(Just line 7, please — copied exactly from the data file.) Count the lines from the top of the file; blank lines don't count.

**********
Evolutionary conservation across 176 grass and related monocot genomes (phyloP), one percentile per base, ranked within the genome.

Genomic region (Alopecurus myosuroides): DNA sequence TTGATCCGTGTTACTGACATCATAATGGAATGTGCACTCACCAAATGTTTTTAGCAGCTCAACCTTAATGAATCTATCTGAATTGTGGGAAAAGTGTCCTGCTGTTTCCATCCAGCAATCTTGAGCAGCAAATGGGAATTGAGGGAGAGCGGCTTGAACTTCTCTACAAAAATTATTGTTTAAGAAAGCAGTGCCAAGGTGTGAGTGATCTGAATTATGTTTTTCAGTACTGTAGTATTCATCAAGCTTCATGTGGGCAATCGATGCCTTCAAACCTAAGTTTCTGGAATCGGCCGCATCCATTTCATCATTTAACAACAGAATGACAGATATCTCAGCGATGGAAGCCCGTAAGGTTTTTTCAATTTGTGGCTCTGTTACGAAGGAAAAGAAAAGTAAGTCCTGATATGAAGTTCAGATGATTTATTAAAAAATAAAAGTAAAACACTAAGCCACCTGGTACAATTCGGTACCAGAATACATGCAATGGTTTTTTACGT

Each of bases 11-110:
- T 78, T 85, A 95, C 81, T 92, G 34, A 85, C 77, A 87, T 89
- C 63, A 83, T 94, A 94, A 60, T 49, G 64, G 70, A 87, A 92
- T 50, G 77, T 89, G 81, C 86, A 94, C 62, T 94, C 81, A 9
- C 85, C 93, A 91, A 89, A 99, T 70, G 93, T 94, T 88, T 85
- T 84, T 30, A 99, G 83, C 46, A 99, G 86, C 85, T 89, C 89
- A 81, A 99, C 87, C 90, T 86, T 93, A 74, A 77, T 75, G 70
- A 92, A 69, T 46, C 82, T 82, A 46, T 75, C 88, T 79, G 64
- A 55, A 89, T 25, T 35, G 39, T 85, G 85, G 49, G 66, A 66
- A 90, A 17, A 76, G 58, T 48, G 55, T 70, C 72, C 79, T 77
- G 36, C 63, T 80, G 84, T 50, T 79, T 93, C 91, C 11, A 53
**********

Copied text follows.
- C 85, C 93, A 91, A 89, A 99, T 70, G 93, T 94, T 88, T 85